Danny Steed's Visiting Fellowship
This month, Danny Steed joined us for a Visiting Fellowship at The Hague Program for Cyber Norms at Leiden University's The Hague Campus. We sat down with him to hear about his fellowship experience.
Lucas Kello is Associate Professor of International Relations, serves as Director of the Centre for Technology and Global Affairs, and is also co-Director of the interdisciplinary Centre for Doctoral Training in Cyber Security at the Department of Computer Science at University of Oxford.
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Duncan Hollis is the Laura H. Carnell Professor of Law at Temple Law School, Temple University. He is an elected member of the American Law Institute.
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Why were you interested in coming here?
For me the situation is certainly a bit different, as I am not currently a full-time academic. Because my day job is now in operational delivery for cyber security in the private sector, it is a huge challenge to be able to carve out the time to stay as academically active as I am. The short term residential stay offered by the Program was hugely attractive, it allowed me a solid block of time away from the job to focus on my next scholarly pursuits, without being away for so long that my employer would not let me attend.
Beyond this, there is simply the attraction of the team and the objectives that the Cyber Norms Program is looking at itself. Having met most of the team at a conference last year, it was clear that there were many areas of overlap between what I was then writing for my latest book and planning for the next one, and the opportunity was there to get together for a few weeks and try to identify some collaborative ventures for conference papers. In my experience, there are very few institutes that are genuinely looking at cyber security in a serious, concerted way as a dedicated team. The Hague is absolutely one of those few, and the chance to come and learn from the fruits of their work over the past two years was simply too attractive to pass up.
What did you work on during your fellowship?
Having just finished my latest book, The Politics and Technology of Cyberspace, the main objective for me was to identify and plan what my next ventures will be. The month spent here has been invaluable in me structuring my thoughts, being exposed to the work of the researchers here in The Hague, and plotting my own research for the next couple of years. With the way that ReSolve Cyber has been growing and our increasing workload back in London, I was very conscious that this may be my only chance at a solid block of undisturbed time to prepare work for some time to come.
With that in mind, I have been working on the premise for my next book project, which will explore the impact of cyberspace upon espionage. The idea being to fully analyse how Intelligence Studies as a subject needs to consider the full implications of cyber on the practice and theory of intelligence operations; with everything that has happened and been revealed about the work of the intelligence services in this space, I believe quite strongly that scholarship remains some way behind in conceptualising this. The time has also been spent engaging some editors in the early stages of preparing the book proposal.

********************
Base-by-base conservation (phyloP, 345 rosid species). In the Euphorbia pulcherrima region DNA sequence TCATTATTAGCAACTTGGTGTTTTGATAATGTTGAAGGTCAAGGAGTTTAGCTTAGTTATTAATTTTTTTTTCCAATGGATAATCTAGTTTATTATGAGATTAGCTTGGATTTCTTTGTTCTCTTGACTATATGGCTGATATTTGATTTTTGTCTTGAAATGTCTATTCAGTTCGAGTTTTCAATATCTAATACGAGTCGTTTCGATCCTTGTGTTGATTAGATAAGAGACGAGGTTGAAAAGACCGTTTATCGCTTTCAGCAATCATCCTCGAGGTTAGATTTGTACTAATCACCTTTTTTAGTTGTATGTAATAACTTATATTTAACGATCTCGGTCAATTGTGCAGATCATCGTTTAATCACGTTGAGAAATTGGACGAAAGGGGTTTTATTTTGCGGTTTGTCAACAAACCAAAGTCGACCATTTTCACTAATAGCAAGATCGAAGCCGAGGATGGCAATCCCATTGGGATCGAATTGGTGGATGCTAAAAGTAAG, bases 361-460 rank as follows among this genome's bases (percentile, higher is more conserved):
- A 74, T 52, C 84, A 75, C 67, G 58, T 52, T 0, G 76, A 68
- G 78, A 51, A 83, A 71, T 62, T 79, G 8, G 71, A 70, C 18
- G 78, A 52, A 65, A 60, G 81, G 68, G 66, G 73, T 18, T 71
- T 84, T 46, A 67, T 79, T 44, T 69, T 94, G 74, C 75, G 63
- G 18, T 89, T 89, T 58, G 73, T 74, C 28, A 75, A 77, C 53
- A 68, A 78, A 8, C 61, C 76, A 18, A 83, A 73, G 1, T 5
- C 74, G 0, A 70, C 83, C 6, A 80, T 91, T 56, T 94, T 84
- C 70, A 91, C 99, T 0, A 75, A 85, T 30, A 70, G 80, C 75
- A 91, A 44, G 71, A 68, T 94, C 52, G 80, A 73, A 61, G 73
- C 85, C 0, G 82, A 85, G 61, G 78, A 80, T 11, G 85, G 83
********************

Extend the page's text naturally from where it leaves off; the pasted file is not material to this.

I am also planning a joint article with one of the researchers here on the Program to explore the evolution of secrecy as a concept for intelligence in the information age. The basic premise of this is that operational integrity seems so much more fragile due to the access of information online. Secrecy is always an absolute necessity to intelligence, but its meaning and its use in practice has clearly evolved, we want to explore why and how.
Finally, there are a range of conferences that I am aligning some of these ideas to, to make sure I maintain the exposure to scholars when I am able to attend events away from the day job.
I have basically treated this month as my own "boot camp" to prime the ideas I will work on for the next couple of years.
What’s next for you?
Well, there is getting back to the day job first! We have a large number of client accounts that I need to get back to, the basics of helping protect businesses and individuals online, grassroots cyber security if you will. When it comes to the scholarly pursuits however there are two priority next steps, the first being to get a proposal in for The Cyber Norms Program conference here in November. I very much hope to return and present on the results of my continued efforts. Then there is submitting the proposal for my next book, which I really hope to have a contract established for this summer.
Finally, I would just like to offer my sincere thanks to The Cyber Norms Program Team. First for having me here and giving me the opportunity to use their facilities and resources to nurture my new ideas. Above all though for the hospitality and support for an Englishman venturing abroad for the month! It has been great to visit and I certainly hope to maintain the solid professional relationships that have been built with the Program.
Are you also interested to join our Visiting Fellowship Program? Applications are welcomed, reviewed and awarded year-round. Check out the Fellowships section for more information and the application process.